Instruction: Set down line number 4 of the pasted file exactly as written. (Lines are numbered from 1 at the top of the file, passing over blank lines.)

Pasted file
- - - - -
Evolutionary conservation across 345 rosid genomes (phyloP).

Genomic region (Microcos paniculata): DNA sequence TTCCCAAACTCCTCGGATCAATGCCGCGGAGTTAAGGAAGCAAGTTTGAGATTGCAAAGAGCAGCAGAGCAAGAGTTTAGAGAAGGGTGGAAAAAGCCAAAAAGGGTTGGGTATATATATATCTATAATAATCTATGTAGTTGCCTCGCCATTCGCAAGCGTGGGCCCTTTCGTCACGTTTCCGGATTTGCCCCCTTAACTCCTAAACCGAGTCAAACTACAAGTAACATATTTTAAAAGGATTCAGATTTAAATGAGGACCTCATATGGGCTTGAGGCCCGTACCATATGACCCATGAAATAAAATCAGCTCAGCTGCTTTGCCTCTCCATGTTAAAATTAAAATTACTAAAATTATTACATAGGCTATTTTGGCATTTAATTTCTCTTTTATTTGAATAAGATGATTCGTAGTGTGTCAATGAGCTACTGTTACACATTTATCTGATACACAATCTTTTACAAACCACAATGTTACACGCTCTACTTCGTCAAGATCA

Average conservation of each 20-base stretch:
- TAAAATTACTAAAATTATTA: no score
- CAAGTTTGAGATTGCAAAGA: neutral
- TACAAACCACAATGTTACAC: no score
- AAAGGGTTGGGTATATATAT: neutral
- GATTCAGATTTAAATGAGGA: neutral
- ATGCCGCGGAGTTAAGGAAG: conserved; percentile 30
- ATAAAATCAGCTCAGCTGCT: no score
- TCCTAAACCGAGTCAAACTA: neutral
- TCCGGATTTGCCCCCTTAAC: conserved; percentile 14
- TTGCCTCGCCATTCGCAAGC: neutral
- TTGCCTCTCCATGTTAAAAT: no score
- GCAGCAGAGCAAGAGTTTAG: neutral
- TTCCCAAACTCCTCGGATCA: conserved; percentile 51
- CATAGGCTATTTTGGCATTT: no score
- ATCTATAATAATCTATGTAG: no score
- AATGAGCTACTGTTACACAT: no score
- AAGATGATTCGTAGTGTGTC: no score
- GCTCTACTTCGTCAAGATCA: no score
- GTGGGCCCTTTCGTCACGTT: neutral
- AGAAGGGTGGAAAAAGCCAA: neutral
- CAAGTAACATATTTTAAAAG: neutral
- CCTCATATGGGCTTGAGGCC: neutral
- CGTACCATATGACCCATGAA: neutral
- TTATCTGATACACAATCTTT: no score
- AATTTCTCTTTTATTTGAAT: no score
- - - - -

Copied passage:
- TAAAATTACTAAAATTATTA: no score